Poetry by Deborah Miller
Poems for our Mothers
by Deborah Miller
My Mother’s Cellar
Rows of wooden shelves weighted with glass jars full of summer’s wonder filled my mother’s cellar.
Fleshy peaches halved in heavy syrup, white pears in blue quart jars, bing cherries in sweet red liquid lined the rows.
Orange marmalade, grape jelly and strawberry jam waited in dozens of baby food jars, ready for gifts to the milkman, the mailman, the elderly neighbor, the church ladies who drove Mom to choir.
Green tinted pints of bread and butter pickles, which appeared at holidays in a divided glass serving dish with black olives, filled one section.
One year, homemade root beer, after many hours in the sun, exploded in the dark basement, coating the wooden shelves with yeasty sugar-fizz.
Mom wasted nothing. My brother and I picked yellow dandelions from the spring lawn and Mom added dandelion wine to her stores.
Quarts of stewed tomatoes, green beans and squash fed us through long winters when Dad’s construction jobs were scarce.
Stones weighed down boards in barrels fermenting dill pickles and sauerkraut.
Now, the translucent glass jars sparkle empty and I am full of memories.
January 14, 1994
Mamie Eisenhower’s pumpkin chiffon pie ushers in the holiday season.
Mamie passed her recipe on to a generation of women who made the
My mother passed it on to me.
Now my son Daniel and I make pumpkin chiffon pie every Thanksgiving.
A landscape develops in the mixing bowl as we add ingredients.
Pumpkin forms a mountain, surrounded by a river of egg yolks.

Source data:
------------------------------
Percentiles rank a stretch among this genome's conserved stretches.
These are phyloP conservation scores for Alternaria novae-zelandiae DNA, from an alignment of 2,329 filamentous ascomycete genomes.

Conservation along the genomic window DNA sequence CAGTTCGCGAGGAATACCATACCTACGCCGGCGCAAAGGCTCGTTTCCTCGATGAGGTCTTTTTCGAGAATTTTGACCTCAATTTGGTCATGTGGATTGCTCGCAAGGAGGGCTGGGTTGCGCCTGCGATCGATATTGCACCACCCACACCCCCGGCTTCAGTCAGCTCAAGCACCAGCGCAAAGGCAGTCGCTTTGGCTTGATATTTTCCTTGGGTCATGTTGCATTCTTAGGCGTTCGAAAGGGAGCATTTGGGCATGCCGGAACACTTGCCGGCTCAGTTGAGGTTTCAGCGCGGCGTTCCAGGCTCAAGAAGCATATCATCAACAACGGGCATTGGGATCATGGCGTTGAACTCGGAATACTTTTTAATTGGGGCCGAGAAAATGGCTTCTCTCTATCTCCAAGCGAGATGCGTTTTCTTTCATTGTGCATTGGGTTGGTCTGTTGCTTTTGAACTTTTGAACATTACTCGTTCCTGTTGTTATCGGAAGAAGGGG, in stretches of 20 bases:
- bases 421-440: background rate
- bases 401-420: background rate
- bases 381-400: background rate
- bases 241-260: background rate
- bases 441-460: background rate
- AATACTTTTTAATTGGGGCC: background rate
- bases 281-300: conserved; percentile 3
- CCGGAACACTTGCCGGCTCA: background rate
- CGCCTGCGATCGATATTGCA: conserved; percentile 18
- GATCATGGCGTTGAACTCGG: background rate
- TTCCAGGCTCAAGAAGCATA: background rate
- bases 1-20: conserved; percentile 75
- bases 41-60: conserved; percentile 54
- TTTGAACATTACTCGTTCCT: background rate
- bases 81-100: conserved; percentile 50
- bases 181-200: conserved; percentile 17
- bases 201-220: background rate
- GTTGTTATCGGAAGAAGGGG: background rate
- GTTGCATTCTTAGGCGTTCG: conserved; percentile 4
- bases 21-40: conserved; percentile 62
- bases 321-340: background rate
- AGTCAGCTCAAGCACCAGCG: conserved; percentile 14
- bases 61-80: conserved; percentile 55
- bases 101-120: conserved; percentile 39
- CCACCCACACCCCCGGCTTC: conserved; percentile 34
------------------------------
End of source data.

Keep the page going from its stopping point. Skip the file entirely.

It snows as we add sugar to the orange-yellow mixture.
Later, the spatula gently lifts the pumpkin mixture and marbles it with
airy egg whites.
I’ve never seen this pie anywhere else.
It ties me to Mom as surely as an umbilical cord, and my son to me.
“Mom,” says Daniel on the phone to me from college in Santa Cruz,
“Can you send me the Pumpkin Chiffon Pie recipe? A friend and I are having
a “best pumpkin pie” contest and I know I can whip him with that recipe!”
Baking Cakes for the Queen of Heaven
We speak our heart’s song in the kneading of bread.
Bread we need.
The Mother we need.
The song we need.
In a circle we sing.
We women sing our mother’s songs.
We sing their recipes from faded, red Betty Crocker books.
We mix flours in silver and porcelain bowls infused with their memory.
The warm smell of yeast fills us.
Flour floats on the air.
We knead the smooth, baby skin of the bread,
caressing and folding –
caressing and folding –
caressing and folding.
Creators of life, we set our bread aside to grow, as children grow in our bellies,
rising with our music –
rising with our magic –
rising with our love,
Each of us singing our own song and baking cakes to honor the Queen of Heaven.